A couple of days ago I wrote a post on how not to preach the Gospel. I think I covered some decent ground, especially in my excursus on what the Gospel is and is not, but if there’s one thing I like to be, it’s thorough. That said, I want to readdress in some detail what the Gospel is. It’s my opinion that having a firm understanding of what the Gospel actually is will prevent the confusion that so pervades our modern world, which seems to think that saving the whales meets the definition of the Gospel or something.
Why define the Gospel?
Here’s the thing about definitions: they are vital. Words have meanings. And these meanings are not tinker-toys, where you can build-it-yourself and make them whatever you prefer them to be. There’s an order, a structure, in place that should not be torn down or twisted to your own ends.
Once we give up our definitions, we give up language and communication. No more can coherent ideas be expressed unequivocally – everything is up for “interpretation”, where you can funnel every word through your own little filter so whatever comes out tastes good to you. This is the way of postmodernism. It is not the way of the Christian.
That said, in the context of Christendom, the term “Gospel” has a very specific meaning. Knowing this meaning is important because what we think is appropriate to do with the Gospel (speak it, act it out, eat it, roll it in the dirt, whatever) is entirely dependent on the definition we have in mind. If we have our definition screwed up or disappear, we can be convinced to do anything with it because we have lost sight of what it actually is.
Maybe it’s not yet tracking and following why I’m pushing so hard that we properly understand the actual definition of the Gospel, so…
Here’s an example:
What’s the definition of a baby? Well, everyone knows that a baby is a little, precious gift of God, a living soul, a human being, right? So how would you react if someone said to you, “hey, let’s go down to the golf course and hit some babies”?
You would probably be incredulous (unless I am quite mistaken on my readership demographic), am I right? You would think that the person saying such a thing was at best out of his mind loony, and at worst a psychopath!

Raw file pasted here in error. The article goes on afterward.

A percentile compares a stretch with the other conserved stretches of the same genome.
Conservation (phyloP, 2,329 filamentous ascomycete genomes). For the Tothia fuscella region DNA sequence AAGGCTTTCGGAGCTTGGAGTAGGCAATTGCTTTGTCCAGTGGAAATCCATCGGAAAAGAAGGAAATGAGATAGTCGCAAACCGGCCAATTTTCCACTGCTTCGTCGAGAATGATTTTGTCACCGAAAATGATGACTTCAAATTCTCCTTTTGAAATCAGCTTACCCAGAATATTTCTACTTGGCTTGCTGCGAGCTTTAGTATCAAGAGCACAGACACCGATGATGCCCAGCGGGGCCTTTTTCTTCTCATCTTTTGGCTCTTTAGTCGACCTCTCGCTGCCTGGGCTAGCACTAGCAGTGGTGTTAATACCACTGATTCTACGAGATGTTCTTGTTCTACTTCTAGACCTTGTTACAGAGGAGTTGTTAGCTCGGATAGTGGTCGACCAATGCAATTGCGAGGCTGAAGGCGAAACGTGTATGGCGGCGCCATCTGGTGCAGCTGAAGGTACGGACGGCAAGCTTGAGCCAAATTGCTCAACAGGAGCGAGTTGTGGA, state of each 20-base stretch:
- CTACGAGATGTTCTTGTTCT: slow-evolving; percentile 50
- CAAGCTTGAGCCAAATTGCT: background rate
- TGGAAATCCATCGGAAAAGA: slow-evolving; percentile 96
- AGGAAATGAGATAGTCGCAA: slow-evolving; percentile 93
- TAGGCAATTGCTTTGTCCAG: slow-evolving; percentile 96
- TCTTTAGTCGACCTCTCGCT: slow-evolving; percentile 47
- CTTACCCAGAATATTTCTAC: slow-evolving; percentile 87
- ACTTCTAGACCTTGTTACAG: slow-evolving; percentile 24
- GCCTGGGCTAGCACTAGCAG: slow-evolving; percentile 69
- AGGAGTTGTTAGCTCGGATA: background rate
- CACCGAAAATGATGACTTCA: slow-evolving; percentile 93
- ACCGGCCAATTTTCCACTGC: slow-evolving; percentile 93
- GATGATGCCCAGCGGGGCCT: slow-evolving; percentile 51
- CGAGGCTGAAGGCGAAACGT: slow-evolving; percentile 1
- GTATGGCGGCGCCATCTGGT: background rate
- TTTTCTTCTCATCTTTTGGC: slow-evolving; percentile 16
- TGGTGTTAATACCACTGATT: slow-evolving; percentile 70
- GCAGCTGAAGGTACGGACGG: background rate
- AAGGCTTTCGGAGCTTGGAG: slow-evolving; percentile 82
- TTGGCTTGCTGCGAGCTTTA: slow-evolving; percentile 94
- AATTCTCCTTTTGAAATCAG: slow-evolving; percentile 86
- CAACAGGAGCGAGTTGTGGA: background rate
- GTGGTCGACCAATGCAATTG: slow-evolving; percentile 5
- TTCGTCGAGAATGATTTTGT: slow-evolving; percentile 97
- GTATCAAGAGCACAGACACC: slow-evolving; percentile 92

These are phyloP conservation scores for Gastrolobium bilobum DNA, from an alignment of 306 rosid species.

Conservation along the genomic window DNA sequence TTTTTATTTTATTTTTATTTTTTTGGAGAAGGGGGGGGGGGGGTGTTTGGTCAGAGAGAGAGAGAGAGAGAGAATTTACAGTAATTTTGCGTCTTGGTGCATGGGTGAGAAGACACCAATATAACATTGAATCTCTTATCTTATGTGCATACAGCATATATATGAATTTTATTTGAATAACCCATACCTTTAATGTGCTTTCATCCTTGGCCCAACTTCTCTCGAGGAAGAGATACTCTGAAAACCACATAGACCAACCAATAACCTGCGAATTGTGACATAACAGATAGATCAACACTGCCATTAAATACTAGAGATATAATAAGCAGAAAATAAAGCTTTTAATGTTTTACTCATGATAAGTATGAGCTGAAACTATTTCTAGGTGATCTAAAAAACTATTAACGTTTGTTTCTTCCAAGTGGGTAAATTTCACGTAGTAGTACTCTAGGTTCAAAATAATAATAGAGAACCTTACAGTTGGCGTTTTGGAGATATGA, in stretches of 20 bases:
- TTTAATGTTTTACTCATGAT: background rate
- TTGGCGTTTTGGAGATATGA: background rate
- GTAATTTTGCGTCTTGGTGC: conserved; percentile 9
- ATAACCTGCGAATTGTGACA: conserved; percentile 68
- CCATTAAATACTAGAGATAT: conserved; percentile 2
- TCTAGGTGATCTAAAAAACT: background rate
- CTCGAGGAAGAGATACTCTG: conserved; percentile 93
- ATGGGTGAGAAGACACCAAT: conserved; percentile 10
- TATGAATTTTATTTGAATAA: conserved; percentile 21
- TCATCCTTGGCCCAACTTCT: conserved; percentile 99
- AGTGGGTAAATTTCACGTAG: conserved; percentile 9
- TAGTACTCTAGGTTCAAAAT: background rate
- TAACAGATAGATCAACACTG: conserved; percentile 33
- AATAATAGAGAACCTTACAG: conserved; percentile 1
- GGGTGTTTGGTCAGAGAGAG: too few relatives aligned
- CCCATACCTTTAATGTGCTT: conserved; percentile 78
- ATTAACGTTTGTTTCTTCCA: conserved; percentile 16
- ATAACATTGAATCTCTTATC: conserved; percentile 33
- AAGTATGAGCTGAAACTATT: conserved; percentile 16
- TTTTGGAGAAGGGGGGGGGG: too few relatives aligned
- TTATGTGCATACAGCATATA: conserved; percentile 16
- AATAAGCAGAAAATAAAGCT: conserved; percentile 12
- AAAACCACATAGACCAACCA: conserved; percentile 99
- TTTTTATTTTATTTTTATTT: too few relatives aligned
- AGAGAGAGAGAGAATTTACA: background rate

Well, why? Simply because you know well and good what a baby is, and it is not something to be struck with a club! The fact that you have a firm fix on the true definition of “baby” (in contrast, one would hope, to the person making the overture) means that you completely understand that what is being suggested is inappropriate.
Now instead imagine that you had no real definition of what was meant by the term “baby”. You vaguely get that it is small… yes, and it tends to be round… yes, and it can be quite pale… and bald, that too… but that’s about as close to a definition as you can actually get. Well, in this scenario, when someone comes up to you with the aforementioned request, what would you say?
Of course! After all, the vague, obscure understanding you have of what a baby is comports quite well with the idea of taking them out to the golf course and letting fly. I mean, golf balls are also small, round, pale, and bald – it sounds like “babies” are just a special kind of golf ball!
Do you see the difference here? If you have an ambiguous understanding of what a baby is, you could conceivably be talked into doing quite a number of things with one, most of which would be inappropriate – even deadly! But if you have a firm grasp on the concept of “baby”, then you will be well prepared to evaluate suggestions for what to do with that baby, and that includes knowing straight off when one is beyond the pale stupid.
So we see from this concept the following:
Vague idea of concept/definition = lack of ability to discern appropriate use
Firm idea of concept/definition = ability to discern correctness and error regarding appropriate use
In the same way, then, a lack of firm and clear understanding of what the Gospel is means that we will be susceptible to any kooky suggestion about it. “Live the Gospel”? Sure, why not? “Be the Gospel”? I can dig. “Do the Gospel”? Alrighty then.
And, on the other hand, the presence of a firm and clear understanding of what the Gospel is means that when someone makes a dumb suggestion (i.e. “preach the Gospel without words”), we will be quite capable of perceiving the idea as antithetical to the very definition of the Gospel and dismiss it as absurdity.
That all said, in the next few days I intend to crank out some material to help you gain an understanding of what is meant, Biblically, by the term “Gospel”, and to help that sink in so you can carry it with you as you go.
(I preemptively apologize if anyone found my example to be offensive – it was not intended to offend, but to instruct. Please take it in the didactic spirit in which it was given. And if you’re still upset, blame E-Trade. I mean, I had to use that picture somewhere.)